Today we have the OnePlus 5 with its 5.5-inch Optic AMOLED Full HD display taking on the Huawei Mate 9 with its massive 5.9-inch IPS LCD display. The devices have a lot of similarities, including full-metal bodies, high-performance hardware, dual rear-facing cameras, USB Type-C connectivity and even proprietary fast-charging technologies. As if that wasn’t enough, they even come with relatively similar price-tags. Sure, they both have their own pros and cons, but is one of them a significantly better investment than the other? With a view towards determining just that, let’s take a closer look at each device to find out what else they have in common and the ways in which they differ from one another.
The OnePlus 5 has been one of the most talked-about smartphones this year, and while many people have expressed their reservations about the device’s looks because of its unmistakable resemblance to the iPhone 7 Plus, the fact still remains that the OnePlus 5 comes with great build quality, cutting-edge hardware and feature-filled software at a sub-$500 price-point, making it one of the best value-for-money smartphones to have been launched this year. The device is powered by the Qualcomm Snapdragon 835 SoC that comes with an integrated Adreno 540 GPU alongside a 64-bit CPU with eight custom Kryo cores clocked at a maximum of 2.45GHz. In terms of memory and storage, the device comes in two different versions – one with 6GB of RAM and 64GB of internal storage, and another, with 8GB of RAM and 128GB of built-in storage.
Photography is one aspect of the OnePlus 5 that the company has put a lot of emphasis on, and it shows in the quality of images you can get from the device. The handset sports a dual-camera module on the back with gyro-based EIS and a dual-LED flash. As part of the dual camera setup, you get a 16-megapixel Sony sensor with an f/1.7 aperture on the one hand and a 20-megapixel sensor that’s paired with an f/2.6 telephoto lens on the other. The front-facing camera on the OnePlus 5 comes with a 16-megapixel sensor with 1.0μm pixels and has a lens with an f/2.0 aperture. Both the front and the rear cameras can take 1080p videos, but while the front-facing camera can only do 30fps, the rear-facing module can shoot full HD videos at up to 120fps and 4K videos at 30fps.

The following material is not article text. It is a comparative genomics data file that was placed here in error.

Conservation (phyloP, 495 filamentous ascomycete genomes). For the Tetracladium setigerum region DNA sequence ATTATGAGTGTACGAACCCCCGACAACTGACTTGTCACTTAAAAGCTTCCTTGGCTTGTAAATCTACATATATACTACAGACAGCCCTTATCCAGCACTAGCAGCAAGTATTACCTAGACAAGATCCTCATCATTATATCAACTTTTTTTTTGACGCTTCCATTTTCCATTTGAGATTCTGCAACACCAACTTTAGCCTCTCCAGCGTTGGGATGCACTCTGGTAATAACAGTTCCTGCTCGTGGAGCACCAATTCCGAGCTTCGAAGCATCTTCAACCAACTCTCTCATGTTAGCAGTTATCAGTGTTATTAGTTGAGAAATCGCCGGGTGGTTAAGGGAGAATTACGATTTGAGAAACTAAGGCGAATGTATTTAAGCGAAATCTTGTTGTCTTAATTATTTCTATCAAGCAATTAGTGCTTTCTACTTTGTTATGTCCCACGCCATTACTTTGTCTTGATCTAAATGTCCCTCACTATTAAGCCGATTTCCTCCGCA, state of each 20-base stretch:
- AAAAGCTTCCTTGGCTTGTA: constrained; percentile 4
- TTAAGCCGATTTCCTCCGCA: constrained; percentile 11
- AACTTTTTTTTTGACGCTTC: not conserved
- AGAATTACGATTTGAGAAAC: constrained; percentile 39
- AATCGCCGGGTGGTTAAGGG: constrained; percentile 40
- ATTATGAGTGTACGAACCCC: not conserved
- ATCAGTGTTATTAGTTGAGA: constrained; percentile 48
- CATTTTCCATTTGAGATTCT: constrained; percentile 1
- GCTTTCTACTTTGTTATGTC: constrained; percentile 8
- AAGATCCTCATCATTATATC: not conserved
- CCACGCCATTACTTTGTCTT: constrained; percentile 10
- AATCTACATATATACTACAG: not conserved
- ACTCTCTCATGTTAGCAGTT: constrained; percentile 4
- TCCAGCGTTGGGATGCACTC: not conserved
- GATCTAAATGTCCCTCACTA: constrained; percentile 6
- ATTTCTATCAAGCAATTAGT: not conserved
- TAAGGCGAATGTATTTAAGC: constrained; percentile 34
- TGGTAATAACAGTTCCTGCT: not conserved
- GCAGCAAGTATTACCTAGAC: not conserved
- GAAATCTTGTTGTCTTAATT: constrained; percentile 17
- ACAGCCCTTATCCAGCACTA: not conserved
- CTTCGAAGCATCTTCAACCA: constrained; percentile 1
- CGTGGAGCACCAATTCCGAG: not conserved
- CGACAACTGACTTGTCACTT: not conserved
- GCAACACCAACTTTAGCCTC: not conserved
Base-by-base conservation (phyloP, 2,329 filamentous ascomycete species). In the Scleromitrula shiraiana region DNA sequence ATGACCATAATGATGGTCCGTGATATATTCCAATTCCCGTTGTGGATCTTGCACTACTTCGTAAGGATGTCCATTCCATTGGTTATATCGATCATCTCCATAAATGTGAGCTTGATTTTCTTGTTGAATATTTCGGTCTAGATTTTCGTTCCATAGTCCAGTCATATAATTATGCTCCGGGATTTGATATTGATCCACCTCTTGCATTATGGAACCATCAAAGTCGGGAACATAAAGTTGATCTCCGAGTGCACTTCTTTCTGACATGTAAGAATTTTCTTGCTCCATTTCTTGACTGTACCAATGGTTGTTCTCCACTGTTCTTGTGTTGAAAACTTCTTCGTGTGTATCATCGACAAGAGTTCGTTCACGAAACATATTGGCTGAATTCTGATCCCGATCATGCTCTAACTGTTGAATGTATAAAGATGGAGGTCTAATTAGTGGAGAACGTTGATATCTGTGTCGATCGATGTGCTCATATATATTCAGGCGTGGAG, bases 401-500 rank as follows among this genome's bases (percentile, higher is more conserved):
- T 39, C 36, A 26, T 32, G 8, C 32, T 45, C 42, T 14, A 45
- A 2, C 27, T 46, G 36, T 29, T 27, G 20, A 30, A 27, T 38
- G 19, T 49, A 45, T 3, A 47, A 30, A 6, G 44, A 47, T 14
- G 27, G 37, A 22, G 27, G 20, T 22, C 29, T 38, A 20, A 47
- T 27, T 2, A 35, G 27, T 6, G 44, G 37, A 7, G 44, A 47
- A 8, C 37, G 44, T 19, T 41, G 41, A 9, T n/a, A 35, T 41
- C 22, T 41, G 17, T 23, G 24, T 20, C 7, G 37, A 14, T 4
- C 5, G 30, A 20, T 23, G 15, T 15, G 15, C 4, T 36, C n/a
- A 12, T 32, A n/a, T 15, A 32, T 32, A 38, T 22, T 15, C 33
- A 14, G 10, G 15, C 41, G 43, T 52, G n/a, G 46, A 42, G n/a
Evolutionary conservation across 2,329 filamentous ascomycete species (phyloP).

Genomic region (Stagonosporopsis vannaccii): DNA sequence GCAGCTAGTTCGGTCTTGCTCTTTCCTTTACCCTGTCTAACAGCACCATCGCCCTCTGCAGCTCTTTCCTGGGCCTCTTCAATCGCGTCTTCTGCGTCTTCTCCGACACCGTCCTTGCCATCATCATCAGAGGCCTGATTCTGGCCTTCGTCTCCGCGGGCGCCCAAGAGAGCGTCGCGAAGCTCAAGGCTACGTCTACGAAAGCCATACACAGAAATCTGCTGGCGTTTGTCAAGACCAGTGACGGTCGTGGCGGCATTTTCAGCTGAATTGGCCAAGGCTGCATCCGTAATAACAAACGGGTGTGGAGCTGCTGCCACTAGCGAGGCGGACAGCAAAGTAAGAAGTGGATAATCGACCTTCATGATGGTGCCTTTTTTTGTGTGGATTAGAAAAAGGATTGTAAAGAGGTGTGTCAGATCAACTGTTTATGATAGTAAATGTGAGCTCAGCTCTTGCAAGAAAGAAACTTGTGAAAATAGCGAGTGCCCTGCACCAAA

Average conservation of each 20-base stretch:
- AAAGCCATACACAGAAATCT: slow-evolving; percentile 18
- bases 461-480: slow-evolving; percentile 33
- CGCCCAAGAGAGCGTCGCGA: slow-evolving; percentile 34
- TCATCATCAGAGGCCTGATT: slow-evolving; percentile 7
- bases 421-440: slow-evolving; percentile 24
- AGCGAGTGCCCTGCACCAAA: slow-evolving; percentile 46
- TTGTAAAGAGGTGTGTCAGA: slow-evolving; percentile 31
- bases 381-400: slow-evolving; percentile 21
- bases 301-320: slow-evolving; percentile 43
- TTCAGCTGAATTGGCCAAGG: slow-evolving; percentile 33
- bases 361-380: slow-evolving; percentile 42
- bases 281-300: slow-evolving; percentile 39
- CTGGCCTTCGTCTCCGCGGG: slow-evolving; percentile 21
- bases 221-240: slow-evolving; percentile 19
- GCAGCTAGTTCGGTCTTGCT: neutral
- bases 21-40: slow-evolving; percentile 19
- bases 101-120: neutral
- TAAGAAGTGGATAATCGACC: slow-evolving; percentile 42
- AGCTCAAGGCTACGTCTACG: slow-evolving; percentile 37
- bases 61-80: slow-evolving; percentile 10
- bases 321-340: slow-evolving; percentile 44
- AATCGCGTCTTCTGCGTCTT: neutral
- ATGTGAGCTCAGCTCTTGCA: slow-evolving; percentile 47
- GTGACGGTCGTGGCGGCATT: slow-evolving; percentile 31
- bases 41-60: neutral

Connectivity features on the OnePlus 5 include Wi-Fi 802.11 a/b/g/n/ac, Wi-Fi Direct, DLNA and Bluetooth 5.0, while cellular connectivity includes support for 34 different frequency bands. The device also supports GPS with A-GPS and GLONASS, while sensors include a fingerprint scanner, an NFC chip, an accelerometer, a gyroscope, a proximity sensor and a magnetometer. The device ships with a USB Type-C port for charging and data syncing, but also keeps the 3.5mm audio port for backwards compatibility with older headphones and audio systems. The OnePlus 5 comes with Android 7.1.1 Nougat pre-installed in the form of Oxygen OS, and carries a non-removable 3,300mAh battery. The device measures 152.2mm in length, 74.1mm in width and 7.3mm in thickness while weighing in at 153 grams.
Huawei Mate 9